• What's the business model? Is it a simple, transparent paid 'transactional' service (with up-front fees and clear terms like Do Gooder), or is it "free" - meaning you're the product being sold (like Facebook, Google et al)
  • Who are the owners? Who are the investors? Where does the money trail lead?
  • What are their values?
  • Do they deserve our support?
  • How is society shaped, positively and negatively, from our use or participation in this technology?
  • Does the benefit to our causes outweigh the damage to society by supporting this organisation?

Installing apps and buying devices with these questions in mind is a very under-rated form of direct activism.

Sure the gloss may come off the modern 'wonders' of things like SMART devices with an ethical framework in place, but dodging a big-brother dystopia surely has to be worth risking being labelled the digital kill joy at parties?! Your friends will thank you later, trust me.


All the same questions above can and should be brought to bear on your organisational tech decisions: what messaging and group chat tools and communities we participate in, what digital channels we spend campaign dollars on and what digital platforms we use to achieve change matter. A lot.

Taking a values-driven approach to procurement as a campaigner is an additional burden, but by deliberately choosing to partner with and support tech that is truly values-aligned helps feed into a supportive network of like-minded orgs.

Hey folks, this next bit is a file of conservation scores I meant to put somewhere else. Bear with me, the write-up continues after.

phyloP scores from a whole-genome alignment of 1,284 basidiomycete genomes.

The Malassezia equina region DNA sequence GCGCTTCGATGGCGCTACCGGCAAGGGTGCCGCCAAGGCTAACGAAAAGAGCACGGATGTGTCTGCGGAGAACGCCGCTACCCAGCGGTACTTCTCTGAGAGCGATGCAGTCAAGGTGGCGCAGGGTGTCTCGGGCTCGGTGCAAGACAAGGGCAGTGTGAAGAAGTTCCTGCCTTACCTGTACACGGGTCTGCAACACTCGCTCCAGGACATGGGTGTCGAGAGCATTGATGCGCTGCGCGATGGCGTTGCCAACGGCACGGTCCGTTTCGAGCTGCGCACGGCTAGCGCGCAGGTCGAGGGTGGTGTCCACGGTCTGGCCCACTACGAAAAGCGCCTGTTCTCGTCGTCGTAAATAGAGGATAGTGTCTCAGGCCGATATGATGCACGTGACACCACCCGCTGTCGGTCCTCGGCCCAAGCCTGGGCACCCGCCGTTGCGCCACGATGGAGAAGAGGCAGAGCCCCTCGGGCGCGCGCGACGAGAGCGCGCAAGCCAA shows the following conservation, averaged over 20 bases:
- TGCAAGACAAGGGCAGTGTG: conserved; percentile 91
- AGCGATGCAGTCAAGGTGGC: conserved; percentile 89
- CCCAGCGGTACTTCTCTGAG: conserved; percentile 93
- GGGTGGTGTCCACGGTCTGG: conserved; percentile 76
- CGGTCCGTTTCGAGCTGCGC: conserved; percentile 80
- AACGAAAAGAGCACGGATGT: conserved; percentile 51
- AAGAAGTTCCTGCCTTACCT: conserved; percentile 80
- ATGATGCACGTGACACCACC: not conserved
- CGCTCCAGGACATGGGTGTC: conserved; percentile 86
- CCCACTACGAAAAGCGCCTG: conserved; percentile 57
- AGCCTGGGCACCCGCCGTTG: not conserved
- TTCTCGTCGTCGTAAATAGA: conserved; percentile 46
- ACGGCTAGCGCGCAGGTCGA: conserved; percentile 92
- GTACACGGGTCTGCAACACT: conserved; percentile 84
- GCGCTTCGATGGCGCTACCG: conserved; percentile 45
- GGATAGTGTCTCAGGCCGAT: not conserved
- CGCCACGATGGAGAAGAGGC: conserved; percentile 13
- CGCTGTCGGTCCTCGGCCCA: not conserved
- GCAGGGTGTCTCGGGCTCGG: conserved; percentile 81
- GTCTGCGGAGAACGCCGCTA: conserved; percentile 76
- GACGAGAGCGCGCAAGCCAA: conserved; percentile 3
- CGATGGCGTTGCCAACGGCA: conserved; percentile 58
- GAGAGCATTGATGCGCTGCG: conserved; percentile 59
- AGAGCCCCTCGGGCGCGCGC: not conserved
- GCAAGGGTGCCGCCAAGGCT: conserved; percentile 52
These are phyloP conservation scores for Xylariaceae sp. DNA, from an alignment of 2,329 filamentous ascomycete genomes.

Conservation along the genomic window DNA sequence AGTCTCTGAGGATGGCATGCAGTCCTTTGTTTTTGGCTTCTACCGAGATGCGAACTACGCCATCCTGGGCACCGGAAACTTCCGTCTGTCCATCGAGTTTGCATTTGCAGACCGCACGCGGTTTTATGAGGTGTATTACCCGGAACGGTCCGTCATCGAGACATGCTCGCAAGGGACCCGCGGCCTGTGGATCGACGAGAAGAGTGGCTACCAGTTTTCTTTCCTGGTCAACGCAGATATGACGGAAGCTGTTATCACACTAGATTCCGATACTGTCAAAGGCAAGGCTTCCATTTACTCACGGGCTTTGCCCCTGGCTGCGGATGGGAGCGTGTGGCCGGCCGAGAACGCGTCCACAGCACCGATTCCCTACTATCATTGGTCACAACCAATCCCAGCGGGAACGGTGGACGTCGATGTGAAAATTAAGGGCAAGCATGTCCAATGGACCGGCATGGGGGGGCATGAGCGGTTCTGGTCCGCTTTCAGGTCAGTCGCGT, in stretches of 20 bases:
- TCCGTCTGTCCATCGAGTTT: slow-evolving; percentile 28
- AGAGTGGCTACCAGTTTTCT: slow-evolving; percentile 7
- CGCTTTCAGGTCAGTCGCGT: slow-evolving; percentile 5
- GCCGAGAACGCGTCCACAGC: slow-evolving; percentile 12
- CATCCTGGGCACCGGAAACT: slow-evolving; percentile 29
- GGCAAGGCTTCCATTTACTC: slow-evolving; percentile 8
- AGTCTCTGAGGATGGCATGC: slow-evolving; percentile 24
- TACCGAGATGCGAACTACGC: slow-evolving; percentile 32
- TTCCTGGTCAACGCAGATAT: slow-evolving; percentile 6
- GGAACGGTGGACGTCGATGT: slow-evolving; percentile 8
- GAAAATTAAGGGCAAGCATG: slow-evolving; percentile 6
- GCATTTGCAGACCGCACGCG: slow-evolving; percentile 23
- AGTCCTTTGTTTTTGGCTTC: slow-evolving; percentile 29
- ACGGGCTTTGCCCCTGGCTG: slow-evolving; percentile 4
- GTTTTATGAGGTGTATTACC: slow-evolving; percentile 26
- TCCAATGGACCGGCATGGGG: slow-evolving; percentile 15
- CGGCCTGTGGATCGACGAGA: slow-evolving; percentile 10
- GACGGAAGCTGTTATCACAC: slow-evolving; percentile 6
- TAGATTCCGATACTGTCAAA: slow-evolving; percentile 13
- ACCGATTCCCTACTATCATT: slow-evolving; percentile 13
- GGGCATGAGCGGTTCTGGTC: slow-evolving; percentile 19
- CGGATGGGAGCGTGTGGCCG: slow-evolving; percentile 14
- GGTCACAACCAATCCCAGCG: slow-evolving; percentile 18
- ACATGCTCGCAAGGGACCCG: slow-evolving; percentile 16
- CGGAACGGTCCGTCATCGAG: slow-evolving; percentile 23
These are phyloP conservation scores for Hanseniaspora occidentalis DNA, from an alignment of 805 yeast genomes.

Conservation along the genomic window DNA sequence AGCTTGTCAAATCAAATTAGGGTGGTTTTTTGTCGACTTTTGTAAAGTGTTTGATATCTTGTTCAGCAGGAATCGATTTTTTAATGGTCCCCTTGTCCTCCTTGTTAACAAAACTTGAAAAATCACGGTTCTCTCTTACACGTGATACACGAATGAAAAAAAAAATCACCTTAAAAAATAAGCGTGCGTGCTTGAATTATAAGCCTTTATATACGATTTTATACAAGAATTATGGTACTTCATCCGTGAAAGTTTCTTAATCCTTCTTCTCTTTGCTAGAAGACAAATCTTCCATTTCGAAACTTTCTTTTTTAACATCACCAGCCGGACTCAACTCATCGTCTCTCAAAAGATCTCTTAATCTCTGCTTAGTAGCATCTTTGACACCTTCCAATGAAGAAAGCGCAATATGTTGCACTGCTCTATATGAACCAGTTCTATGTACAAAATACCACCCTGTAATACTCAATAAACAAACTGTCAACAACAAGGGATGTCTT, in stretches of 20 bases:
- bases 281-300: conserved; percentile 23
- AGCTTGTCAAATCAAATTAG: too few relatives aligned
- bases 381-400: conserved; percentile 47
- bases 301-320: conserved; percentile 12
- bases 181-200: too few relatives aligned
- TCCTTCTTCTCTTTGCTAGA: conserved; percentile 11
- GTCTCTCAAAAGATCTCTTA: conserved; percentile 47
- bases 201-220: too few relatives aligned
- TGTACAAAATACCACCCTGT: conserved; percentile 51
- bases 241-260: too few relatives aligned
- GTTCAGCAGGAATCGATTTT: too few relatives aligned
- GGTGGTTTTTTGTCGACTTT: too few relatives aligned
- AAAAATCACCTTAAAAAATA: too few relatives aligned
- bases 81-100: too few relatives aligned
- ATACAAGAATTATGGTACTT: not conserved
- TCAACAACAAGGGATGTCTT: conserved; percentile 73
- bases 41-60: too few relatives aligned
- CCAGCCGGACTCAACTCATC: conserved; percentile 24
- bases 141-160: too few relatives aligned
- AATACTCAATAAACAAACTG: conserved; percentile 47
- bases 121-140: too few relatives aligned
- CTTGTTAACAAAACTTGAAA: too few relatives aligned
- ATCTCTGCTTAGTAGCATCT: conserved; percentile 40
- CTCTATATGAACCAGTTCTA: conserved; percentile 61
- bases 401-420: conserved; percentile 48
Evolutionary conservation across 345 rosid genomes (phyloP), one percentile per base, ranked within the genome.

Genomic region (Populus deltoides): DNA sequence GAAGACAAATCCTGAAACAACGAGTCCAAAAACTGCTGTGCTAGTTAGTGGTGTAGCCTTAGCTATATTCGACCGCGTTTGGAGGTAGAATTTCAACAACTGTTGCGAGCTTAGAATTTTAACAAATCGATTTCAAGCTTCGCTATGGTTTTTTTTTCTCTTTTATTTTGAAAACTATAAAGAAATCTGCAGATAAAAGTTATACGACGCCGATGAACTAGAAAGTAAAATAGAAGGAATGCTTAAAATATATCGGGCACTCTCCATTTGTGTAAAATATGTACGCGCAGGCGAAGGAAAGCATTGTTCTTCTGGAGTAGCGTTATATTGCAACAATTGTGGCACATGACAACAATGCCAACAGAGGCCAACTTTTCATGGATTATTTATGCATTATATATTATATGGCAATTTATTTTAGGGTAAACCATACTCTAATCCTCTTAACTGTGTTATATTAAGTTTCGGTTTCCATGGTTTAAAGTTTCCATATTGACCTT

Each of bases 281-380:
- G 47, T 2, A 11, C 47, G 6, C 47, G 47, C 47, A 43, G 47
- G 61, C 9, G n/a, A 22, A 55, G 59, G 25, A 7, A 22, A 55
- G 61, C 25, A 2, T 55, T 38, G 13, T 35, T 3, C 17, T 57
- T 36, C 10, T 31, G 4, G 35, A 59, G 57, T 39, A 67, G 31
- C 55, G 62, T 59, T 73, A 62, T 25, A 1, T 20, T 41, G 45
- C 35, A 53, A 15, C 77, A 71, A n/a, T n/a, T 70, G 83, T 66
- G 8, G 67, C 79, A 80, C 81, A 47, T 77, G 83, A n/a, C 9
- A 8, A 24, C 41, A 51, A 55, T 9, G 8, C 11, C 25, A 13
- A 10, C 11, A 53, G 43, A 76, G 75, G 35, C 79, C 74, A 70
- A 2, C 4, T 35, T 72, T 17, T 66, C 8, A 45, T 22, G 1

When we began Do Gooder we made a deliberate ethical call on which campaigns we would accept, and we regularly have to make decisions that deny access to our platform by groups who aren't working for the common good. (You wouldn't be surprised how chameleon-like some of these no-good campaigns have become too!).

It's more work, and harder to do globally for sure – but then again we're in this to amplify the network effects of good so it's worth the effort.

We're continuing to evolve our own ethical tech procurement process right now by evaluating our own digital supply chain to make sure we're supporting the right networks, technologies and platforms.

(Stay tuned for posts on specific, actionable campaign advice you can implement once we've completed our own evaluation).

Shadow signals

Of course it's not so simple. But we know the one thing absolutely necessary for things to change is for citizens to do something. While in our darkest moments individual acts can feel futile and invisible, in the digital world everything is tracked, measured and analysed.

The market share of browsers, apps and devices is endlessly reported, and those signals can upturn whole industries and models. We know this because it's happened before.

Take Ad blockers for instance. What started as a small open source project in 2002 by lone coder Henrik Aasted Sørensen in Copenhagen, has grown to the point where 1 in 5 Americans will soon be using Ad blockers. That's one very big signal to the entire digital advertising and related industries. They now know they need to change their business model, and fast (those figures grew 41% worldwide and by 48% in the U.S. between Q2 2014 and Q2 2015).

Doing this takes control back from those who track our behavior and tech use to create 'shadow profiles' without our knowledge or consent, instead using the monitors of surveillance capitalism against itself by projecting the shadow we want them to see. Thus signaling to the watchers through their own surveillance and reporting mechanisms, that society's expectations are shifting. One Ad blocker, one browser, one Signal install, one campaign placed outside Facebook and Google Adwords, at a time.